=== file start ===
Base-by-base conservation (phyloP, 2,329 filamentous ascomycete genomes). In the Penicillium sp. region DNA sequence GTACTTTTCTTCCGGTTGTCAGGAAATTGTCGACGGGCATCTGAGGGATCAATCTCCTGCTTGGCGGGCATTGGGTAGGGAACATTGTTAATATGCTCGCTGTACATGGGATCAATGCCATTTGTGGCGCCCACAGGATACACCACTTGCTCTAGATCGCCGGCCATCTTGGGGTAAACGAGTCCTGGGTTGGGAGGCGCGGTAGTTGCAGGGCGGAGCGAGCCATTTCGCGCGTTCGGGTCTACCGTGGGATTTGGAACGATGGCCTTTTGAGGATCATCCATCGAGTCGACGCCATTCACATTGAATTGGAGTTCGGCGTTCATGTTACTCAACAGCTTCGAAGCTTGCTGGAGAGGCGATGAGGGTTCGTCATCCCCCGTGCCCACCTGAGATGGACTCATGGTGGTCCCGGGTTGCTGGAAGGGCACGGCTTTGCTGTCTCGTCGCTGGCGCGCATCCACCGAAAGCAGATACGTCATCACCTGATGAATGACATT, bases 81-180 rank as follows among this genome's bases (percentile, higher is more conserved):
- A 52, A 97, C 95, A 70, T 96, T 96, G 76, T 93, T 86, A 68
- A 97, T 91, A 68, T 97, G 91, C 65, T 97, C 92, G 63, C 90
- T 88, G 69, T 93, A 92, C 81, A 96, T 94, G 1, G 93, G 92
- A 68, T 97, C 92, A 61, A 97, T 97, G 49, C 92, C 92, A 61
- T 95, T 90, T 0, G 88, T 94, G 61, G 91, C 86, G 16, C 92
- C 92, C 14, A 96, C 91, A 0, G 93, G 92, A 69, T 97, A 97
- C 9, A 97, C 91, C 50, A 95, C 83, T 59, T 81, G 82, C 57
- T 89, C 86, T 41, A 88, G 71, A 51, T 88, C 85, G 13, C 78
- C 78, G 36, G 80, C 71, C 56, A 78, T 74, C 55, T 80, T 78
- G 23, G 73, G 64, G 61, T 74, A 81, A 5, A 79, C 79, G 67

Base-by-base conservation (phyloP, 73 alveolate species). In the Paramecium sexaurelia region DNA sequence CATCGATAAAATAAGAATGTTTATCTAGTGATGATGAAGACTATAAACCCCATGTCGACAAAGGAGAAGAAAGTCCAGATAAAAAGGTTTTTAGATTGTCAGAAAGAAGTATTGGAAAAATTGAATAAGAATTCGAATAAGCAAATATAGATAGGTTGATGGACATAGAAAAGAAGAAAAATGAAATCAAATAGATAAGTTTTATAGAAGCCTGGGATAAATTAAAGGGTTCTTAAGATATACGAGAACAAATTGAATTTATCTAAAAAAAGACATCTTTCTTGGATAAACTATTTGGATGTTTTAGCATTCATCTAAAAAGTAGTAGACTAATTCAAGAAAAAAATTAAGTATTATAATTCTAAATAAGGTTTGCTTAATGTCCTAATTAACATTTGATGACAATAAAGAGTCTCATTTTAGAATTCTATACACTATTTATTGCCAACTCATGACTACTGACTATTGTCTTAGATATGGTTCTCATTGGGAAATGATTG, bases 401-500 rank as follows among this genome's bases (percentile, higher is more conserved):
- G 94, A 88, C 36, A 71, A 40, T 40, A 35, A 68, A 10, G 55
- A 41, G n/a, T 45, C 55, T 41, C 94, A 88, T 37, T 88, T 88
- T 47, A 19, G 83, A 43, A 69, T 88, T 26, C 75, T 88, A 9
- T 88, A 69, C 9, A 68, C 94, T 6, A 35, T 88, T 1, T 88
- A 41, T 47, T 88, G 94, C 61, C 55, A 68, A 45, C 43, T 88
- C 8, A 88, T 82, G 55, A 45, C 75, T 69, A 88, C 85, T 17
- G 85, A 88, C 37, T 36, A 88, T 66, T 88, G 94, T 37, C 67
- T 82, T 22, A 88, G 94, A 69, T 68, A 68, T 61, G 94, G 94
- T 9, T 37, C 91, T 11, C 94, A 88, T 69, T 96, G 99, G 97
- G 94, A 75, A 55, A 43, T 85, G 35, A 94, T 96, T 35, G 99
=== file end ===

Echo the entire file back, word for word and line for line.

Base-by-base conservation (phyloP, 2,329 filamentous ascomycete genomes). In the Penicillium sp. region DNA sequence GTACTTTTCTTCCGGTTGTCAGGAAATTGTCGACGGGCATCTGAGGGATCAATCTCCTGCTTGGCGGGCATTGGGTAGGGAACATTGTTAATATGCTCGCTGTACATGGGATCAATGCCATTTGTGGCGCCCACAGGATACACCACTTGCTCTAGATCGCCGGCCATCTTGGGGTAAACGAGTCCTGGGTTGGGAGGCGCGGTAGTTGCAGGGCGGAGCGAGCCATTTCGCGCGTTCGGGTCTACCGTGGGATTTGGAACGATGGCCTTTTGAGGATCATCCATCGAGTCGACGCCATTCACATTGAATTGGAGTTCGGCGTTCATGTTACTCAACAGCTTCGAAGCTTGCTGGAGAGGCGATGAGGGTTCGTCATCCCCCGTGCCCACCTGAGATGGACTCATGGTGGTCCCGGGTTGCTGGAAGGGCACGGCTTTGCTGTCTCGTCGCTGGCGCGCATCCACCGAAAGCAGATACGTCATCACCTGATGAATGACATT, bases 81-180 rank as follows among this genome's bases (percentile, higher is more conserved):
- A 52, A 97, C 95, A 70, T 96, T 96, G 76, T 93, T 86, A 68
- A 97, T 91, A 68, T 97, G 91, C 65, T 97, C 92, G 63, C 90
- T 88, G 69, T 93, A 92, C 81, A 96, T 94, G 1, G 93, G 92
- A 68, T 97, C 92, A 61, A 97, T 97, G 49, C 92, C 92, A 61
- T 95, T 90, T 0, G 88, T 94, G 61, G 91, C 86, G 16, C 92
- C 92, C 14, A 96, C 91, A 0, G 93, G 92, A 69, T 97, A 97
- C 9, A 97, C 91, C 50, A 95, C 83, T 59, T 81, G 82, C 57
- T 89, C 86, T 41, A 88, G 71, A 51, T 88, C 85, G 13, C 78
- C 78, G 36, G 80, C 71, C 56, A 78, T 74, C 55, T 80, T 78
- G 23, G 73, G 64, G 61, T 74, A 81, A 5, A 79, C 79, G 67

Base-by-base conservation (phyloP, 73 alveolate species). In the Paramecium sexaurelia region DNA sequence CATCGATAAAATAAGAATGTTTATCTAGTGATGATGAAGACTATAAACCCCATGTCGACAAAGGAGAAGAAAGTCCAGATAAAAAGGTTTTTAGATTGTCAGAAAGAAGTATTGGAAAAATTGAATAAGAATTCGAATAAGCAAATATAGATAGGTTGATGGACATAGAAAAGAAGAAAAATGAAATCAAATAGATAAGTTTTATAGAAGCCTGGGATAAATTAAAGGGTTCTTAAGATATACGAGAACAAATTGAATTTATCTAAAAAAAGACATCTTTCTTGGATAAACTATTTGGATGTTTTAGCATTCATCTAAAAAGTAGTAGACTAATTCAAGAAAAAAATTAAGTATTATAATTCTAAATAAGGTTTGCTTAATGTCCTAATTAACATTTGATGACAATAAAGAGTCTCATTTTAGAATTCTATACACTATTTATTGCCAACTCATGACTACTGACTATTGTCTTAGATATGGTTCTCATTGGGAAATGATTG, bases 401-500 rank as follows among this genome's bases (percentile, higher is more conserved):
- G 94, A 88, C 36, A 71, A 40, T 40, A 35, A 68, A 10, G 55
- A 41, G n/a, T 45, C 55, T 41, C 94, A 88, T 37, T 88, T 88
- T 47, A 19, G 83, A 43, A 69, T 88, T 26, C 75, T 88, A 9
- T 88, A 69, C 9, A 68, C 94, T 6, A 35, T 88, T 1, T 88
- A 41, T 47, T 88, G 94, C 61, C 55, A 68, A 45, C 43, T 88
- C 8, A 88, T 82, G 55, A 45, C 75, T 69, A 88, C 85, T 17
- G 85, A 88, C 37, T 36, A 88, T 66, T 88, G 94, T 37, C 67
- T 82, T 22, A 88, G 94, A 69, T 68, A 68, T 61, G 94, G 94
- T 9, T 37, C 91, T 11, C 94, A 88, T 69, T 96, G 99, G 97
- G 94, A 75, A 55, A 43, T 85, G 35, A 94, T 96, T 35, G 99